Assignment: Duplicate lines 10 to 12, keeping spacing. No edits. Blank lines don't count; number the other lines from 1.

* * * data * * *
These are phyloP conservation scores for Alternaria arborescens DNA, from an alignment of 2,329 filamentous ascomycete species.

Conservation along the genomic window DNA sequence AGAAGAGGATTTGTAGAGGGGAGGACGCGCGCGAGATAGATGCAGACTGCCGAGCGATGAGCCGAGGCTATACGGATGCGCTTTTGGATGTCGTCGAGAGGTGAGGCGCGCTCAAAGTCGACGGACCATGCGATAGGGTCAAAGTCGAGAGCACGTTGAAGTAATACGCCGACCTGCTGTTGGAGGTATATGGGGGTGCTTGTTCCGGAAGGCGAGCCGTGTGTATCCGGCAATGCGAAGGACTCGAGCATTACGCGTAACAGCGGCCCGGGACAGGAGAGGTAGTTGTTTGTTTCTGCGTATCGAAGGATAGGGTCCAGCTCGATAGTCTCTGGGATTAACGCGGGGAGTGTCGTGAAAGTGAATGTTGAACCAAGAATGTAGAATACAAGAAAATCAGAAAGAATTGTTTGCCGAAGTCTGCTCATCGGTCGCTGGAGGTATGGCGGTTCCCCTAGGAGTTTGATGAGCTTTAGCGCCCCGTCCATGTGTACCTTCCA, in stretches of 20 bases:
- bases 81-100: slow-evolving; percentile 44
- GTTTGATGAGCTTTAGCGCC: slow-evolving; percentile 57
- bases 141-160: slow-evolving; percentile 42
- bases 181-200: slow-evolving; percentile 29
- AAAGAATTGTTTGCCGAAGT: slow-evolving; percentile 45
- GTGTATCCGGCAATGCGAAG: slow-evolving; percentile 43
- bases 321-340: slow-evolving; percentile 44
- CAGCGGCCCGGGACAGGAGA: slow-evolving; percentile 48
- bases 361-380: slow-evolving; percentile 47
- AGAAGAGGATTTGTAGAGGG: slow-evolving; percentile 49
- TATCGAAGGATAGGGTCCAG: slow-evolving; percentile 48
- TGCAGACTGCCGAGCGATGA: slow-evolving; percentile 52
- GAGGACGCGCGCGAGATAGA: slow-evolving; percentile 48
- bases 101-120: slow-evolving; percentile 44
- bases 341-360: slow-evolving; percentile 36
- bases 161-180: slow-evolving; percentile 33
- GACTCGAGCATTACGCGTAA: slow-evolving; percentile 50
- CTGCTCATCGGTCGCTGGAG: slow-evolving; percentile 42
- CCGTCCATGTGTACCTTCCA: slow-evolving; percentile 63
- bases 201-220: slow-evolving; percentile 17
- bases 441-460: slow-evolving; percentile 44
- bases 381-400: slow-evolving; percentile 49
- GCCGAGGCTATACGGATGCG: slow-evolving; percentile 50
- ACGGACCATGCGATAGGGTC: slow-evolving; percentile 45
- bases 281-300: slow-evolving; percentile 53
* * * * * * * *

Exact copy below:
- CAGCGGCCCGGGACAGGAGA: slow-evolving; percentile 48
- bases 361-380: slow-evolving; percentile 47
- AGAAGAGGATTTGTAGAGGG: slow-evolving; percentile 49